Grand Valley State University has dominated NCAA Division II football for several years now. In 2005 and 2006, I wrote about GVSU beating Northwest Missouri State University twice for the D-II National Championship.
Undefeated, not just in regular season play, but riding a 40-game winning streak, GVSU met the Northwest Missouri Bearcats once again, but this time in Maryville MO for the D-II Semi-Final game. Alas, the only live Laker football game I watched this year, thankfully on ESPN2 last night, 9pm to 12:34am, didn't quite go Grand Valley's way.
Wikipedia is already updated:
The Lakers claimed the GLIAC crown with a 9-0 conference record this season. This was GVSU's third straight conference title and the first time in school history the team has won three GLIAC titles in a row.
GVSU also set the DII Football record for longest consecutive win streak at 40 games.
Dec. 8th: GVSU's win-streak was snapped when they lost at Northwest Missouri State in the Division II National Semifinal game. It began as a close game with Grand Valley leading 13-10 at halftime. The Lakers pulled within one, 16-17, late in the third quarter on Justin Trumble's third field goal. After NWMSU kicker Tommy Frevert made one from 22 yards early in the fourth quarter and Xavier Omon scored on an 11-yard pass 2 1/2 minutes later, the Bearcats were up 27-16. Five plays later, Omon broke loose for a 98-yard touchdown run with just over 9 minutes remaining. Final score: GVSU 16, NWMSU 34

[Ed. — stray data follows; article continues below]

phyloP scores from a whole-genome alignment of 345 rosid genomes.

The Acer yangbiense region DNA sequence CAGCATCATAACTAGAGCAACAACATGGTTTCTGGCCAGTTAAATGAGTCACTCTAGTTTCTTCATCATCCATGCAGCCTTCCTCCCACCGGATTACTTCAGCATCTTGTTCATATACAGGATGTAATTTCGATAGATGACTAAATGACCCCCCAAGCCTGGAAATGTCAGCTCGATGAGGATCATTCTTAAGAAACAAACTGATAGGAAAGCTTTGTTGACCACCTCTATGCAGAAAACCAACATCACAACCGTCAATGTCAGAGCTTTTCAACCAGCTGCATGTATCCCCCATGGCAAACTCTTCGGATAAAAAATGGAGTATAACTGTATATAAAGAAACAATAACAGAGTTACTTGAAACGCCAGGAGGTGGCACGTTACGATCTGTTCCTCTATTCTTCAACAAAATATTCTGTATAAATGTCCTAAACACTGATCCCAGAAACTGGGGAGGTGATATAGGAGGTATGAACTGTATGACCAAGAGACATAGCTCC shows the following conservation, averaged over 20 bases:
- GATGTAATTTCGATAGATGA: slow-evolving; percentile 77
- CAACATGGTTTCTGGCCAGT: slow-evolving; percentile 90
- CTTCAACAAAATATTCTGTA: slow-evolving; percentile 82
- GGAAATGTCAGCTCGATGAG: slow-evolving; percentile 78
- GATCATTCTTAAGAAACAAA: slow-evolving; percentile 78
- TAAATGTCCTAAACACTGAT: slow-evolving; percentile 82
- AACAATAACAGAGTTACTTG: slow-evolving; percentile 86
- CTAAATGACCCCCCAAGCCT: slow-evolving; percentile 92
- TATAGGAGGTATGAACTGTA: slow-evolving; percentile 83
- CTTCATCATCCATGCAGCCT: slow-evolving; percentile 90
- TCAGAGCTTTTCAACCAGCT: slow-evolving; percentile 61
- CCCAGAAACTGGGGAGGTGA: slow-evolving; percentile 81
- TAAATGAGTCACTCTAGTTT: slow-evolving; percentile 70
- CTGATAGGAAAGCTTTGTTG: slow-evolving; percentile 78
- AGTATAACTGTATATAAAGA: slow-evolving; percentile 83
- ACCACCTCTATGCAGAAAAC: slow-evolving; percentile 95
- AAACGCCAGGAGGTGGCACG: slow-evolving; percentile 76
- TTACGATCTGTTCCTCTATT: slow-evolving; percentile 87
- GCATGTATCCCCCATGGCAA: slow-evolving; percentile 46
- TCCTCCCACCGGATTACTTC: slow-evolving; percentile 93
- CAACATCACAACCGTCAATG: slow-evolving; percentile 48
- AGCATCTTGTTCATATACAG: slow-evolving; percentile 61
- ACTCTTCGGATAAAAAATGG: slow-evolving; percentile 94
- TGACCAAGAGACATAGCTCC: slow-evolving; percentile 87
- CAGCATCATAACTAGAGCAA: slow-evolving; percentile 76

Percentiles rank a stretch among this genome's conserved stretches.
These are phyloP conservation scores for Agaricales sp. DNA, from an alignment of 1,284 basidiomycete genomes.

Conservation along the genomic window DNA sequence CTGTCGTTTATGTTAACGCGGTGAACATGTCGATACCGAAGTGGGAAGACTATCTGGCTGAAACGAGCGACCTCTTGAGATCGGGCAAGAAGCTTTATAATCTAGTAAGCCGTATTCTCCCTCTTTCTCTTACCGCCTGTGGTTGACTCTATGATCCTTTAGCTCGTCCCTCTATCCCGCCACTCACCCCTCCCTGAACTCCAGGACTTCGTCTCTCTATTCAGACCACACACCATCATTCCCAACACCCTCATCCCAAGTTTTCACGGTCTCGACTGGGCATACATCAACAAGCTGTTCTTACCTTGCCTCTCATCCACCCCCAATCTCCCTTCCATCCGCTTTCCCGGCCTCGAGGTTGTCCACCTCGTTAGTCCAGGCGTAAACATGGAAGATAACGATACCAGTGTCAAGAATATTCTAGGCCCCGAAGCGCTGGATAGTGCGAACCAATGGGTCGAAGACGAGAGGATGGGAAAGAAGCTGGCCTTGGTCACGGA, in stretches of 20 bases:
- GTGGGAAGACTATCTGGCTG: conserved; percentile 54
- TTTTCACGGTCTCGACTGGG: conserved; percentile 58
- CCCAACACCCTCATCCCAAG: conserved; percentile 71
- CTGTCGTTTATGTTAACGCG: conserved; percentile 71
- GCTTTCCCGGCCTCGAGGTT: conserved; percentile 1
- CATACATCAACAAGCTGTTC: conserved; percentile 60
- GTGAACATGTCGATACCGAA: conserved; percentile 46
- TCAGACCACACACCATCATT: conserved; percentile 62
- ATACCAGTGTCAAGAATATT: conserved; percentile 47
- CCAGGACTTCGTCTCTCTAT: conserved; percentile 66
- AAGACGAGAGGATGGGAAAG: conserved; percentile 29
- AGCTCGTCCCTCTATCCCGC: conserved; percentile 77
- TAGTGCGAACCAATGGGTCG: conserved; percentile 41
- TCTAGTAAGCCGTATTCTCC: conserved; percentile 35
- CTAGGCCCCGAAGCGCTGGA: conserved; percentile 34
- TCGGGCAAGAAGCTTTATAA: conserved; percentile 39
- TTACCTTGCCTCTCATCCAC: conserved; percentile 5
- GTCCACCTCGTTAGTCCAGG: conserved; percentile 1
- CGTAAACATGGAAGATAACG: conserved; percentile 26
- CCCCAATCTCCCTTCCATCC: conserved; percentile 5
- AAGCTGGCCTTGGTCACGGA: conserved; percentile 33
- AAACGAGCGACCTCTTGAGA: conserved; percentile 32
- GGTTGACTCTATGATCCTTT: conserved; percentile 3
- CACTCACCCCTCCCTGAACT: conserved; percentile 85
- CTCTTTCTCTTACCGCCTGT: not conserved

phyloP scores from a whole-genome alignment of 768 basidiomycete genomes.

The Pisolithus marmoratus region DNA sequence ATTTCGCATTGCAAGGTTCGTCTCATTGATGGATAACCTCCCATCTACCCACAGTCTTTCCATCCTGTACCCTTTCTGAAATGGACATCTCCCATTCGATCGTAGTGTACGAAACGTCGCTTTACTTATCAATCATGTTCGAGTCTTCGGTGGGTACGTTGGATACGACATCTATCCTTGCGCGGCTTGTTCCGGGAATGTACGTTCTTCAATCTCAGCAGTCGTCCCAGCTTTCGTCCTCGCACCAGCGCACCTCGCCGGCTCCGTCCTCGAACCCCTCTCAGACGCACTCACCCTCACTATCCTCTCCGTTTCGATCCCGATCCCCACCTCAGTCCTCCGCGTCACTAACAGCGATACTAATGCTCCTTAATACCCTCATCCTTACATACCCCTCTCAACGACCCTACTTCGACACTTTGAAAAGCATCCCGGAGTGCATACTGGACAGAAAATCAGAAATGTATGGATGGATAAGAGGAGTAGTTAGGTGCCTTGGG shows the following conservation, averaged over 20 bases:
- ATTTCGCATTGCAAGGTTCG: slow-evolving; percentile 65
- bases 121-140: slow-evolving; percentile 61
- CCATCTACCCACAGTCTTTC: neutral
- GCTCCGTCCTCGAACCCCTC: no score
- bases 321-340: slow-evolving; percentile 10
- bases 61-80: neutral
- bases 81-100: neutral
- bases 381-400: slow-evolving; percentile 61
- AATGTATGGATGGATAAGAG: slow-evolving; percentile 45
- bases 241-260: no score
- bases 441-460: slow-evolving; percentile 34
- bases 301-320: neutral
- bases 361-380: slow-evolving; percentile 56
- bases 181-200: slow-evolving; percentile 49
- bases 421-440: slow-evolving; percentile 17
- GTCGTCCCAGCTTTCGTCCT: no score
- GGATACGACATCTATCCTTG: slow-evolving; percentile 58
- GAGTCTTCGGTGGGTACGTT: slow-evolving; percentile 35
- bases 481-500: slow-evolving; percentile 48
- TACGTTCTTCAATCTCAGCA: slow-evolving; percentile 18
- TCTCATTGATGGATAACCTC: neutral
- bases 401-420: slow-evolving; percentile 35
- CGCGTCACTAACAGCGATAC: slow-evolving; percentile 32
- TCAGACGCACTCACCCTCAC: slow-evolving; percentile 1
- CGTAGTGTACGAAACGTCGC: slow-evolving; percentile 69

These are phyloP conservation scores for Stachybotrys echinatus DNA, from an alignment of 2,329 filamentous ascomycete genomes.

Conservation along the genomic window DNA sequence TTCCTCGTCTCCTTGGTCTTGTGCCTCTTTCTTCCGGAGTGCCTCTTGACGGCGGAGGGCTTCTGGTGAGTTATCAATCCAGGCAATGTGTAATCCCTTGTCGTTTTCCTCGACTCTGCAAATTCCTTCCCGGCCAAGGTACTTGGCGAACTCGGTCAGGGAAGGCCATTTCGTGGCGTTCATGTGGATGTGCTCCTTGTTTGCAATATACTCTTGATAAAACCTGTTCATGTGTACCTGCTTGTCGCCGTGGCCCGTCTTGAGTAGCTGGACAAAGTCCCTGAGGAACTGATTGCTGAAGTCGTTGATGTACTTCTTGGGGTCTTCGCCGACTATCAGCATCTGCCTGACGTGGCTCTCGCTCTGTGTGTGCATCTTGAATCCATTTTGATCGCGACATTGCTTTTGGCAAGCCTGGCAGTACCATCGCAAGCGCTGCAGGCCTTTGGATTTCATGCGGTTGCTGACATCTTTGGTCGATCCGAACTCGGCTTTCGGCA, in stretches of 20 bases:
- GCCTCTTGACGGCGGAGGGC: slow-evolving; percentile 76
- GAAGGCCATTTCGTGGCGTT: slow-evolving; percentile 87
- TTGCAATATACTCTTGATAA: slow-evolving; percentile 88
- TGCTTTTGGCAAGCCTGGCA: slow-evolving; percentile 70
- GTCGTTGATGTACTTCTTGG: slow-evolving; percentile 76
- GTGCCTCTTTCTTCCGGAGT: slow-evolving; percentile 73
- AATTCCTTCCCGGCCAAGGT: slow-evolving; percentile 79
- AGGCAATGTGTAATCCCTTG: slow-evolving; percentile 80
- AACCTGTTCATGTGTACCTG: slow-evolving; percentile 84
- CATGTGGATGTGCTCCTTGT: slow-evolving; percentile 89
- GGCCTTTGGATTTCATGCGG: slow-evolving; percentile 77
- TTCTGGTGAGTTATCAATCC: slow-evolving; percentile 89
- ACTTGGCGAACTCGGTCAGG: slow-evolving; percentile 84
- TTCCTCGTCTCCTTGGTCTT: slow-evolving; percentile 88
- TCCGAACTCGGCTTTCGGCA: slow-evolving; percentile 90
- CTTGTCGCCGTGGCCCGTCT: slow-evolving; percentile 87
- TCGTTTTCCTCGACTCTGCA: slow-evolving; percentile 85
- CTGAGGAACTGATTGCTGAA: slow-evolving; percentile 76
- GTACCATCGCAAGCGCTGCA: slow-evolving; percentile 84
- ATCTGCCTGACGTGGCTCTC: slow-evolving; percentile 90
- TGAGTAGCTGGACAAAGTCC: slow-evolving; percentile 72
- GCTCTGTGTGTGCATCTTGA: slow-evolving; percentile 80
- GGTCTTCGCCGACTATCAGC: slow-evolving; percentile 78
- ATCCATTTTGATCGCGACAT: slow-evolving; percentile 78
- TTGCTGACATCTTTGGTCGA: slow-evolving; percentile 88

Game totals: GV's Brad Iciek threw for 273 yards and a touchdown and an interception on 23 of 42 passing. The Bearcat's Xavier Omon was the biggest factor in the game, running for 292 yards and four touchdowns.
If the Lakers meet the Bearcats again next year, at least Xavier Omon will have graduated and will not be a factor.
GVSU ends the season with a 12-1 record.
There was some discussion in the local press that I didn't take the time to follow, but despite their impressive record, Grand Valley got seeded second in their playoff region, which set up the chance that they might not have home field advantage through the semi-final games. And though the Bearcats were ranked lower, somehow they got home field -- and their home crowd was a huge factor, causing a whole slew of false starts. Ah well, too bad.
This is not the end of the world and the team looks to be in good shape for next year. GVSU and North Dakota State, the last team the Lakers lost to, played ping-pong in title games for a couple of years, too.
Good job for a good season, guys!